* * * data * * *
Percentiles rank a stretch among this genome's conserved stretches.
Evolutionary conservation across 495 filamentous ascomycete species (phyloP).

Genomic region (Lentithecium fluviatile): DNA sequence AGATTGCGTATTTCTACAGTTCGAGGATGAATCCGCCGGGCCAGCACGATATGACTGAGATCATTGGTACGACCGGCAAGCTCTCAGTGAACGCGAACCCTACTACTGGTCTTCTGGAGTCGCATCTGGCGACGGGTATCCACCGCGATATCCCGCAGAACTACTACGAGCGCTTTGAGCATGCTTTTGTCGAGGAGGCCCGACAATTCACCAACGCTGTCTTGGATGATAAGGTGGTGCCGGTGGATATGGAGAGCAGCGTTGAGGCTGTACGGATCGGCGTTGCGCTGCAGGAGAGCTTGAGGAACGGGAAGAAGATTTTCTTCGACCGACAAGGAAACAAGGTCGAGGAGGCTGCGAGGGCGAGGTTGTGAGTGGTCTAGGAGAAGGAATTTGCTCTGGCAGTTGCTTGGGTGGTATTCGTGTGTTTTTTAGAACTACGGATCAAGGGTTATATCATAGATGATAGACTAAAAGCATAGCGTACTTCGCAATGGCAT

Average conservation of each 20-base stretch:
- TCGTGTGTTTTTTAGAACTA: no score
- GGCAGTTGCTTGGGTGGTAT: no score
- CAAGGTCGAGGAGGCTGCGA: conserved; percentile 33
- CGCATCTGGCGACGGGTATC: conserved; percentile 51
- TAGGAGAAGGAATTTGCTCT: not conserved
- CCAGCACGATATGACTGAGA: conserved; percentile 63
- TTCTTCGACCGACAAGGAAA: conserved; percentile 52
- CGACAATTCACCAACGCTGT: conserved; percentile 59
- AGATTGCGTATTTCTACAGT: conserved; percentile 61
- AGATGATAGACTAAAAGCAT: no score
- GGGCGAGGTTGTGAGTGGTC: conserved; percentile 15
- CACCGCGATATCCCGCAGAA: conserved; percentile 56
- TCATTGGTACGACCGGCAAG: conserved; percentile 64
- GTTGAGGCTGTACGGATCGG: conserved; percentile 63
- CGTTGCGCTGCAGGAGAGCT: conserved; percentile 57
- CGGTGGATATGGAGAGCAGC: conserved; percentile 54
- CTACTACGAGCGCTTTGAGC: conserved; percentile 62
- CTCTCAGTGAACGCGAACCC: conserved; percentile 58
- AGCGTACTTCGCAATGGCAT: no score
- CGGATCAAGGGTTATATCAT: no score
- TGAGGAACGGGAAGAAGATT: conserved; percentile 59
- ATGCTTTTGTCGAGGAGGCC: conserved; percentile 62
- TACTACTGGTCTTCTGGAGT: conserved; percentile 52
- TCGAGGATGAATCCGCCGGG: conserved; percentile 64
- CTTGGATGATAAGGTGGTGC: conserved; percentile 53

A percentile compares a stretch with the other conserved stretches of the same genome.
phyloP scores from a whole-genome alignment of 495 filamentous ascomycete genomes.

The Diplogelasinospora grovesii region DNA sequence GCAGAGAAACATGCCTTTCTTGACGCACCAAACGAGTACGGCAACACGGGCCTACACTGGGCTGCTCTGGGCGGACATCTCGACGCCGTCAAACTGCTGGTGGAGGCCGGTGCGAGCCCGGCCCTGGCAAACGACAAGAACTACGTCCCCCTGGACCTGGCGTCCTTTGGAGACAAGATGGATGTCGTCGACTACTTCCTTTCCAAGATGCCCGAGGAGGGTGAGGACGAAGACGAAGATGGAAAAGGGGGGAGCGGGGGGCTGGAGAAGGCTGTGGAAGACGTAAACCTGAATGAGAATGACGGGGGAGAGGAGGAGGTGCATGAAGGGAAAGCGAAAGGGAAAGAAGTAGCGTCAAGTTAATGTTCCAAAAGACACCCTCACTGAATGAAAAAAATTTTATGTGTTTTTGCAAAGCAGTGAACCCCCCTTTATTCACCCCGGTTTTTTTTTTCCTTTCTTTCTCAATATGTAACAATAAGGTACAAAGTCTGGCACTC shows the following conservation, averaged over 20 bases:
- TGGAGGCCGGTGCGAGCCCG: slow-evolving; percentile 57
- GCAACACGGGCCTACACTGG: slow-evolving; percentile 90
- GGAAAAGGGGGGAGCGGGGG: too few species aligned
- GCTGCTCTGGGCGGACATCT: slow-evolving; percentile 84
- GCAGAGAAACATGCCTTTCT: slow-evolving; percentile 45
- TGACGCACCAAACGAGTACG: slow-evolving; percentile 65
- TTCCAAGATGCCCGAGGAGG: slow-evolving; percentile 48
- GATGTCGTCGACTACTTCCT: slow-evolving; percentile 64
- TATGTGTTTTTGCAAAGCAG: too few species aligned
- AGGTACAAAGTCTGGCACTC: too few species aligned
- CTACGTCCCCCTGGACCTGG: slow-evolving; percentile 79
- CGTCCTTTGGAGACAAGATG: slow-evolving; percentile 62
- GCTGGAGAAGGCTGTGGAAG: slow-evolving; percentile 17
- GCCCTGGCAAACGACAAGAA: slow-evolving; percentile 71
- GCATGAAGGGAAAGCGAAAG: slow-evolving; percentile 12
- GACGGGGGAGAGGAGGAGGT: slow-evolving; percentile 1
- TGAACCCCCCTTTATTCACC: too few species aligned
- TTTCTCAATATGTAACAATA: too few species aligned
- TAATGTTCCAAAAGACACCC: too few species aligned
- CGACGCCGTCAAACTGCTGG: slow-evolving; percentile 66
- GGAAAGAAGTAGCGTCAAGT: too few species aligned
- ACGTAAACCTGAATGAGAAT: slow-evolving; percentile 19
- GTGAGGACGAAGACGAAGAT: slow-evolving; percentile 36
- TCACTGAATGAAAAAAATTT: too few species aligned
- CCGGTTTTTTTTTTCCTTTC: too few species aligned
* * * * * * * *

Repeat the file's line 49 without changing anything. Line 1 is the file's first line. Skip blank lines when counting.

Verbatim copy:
- TGAACCCCCCTTTATTCACC: too few species aligned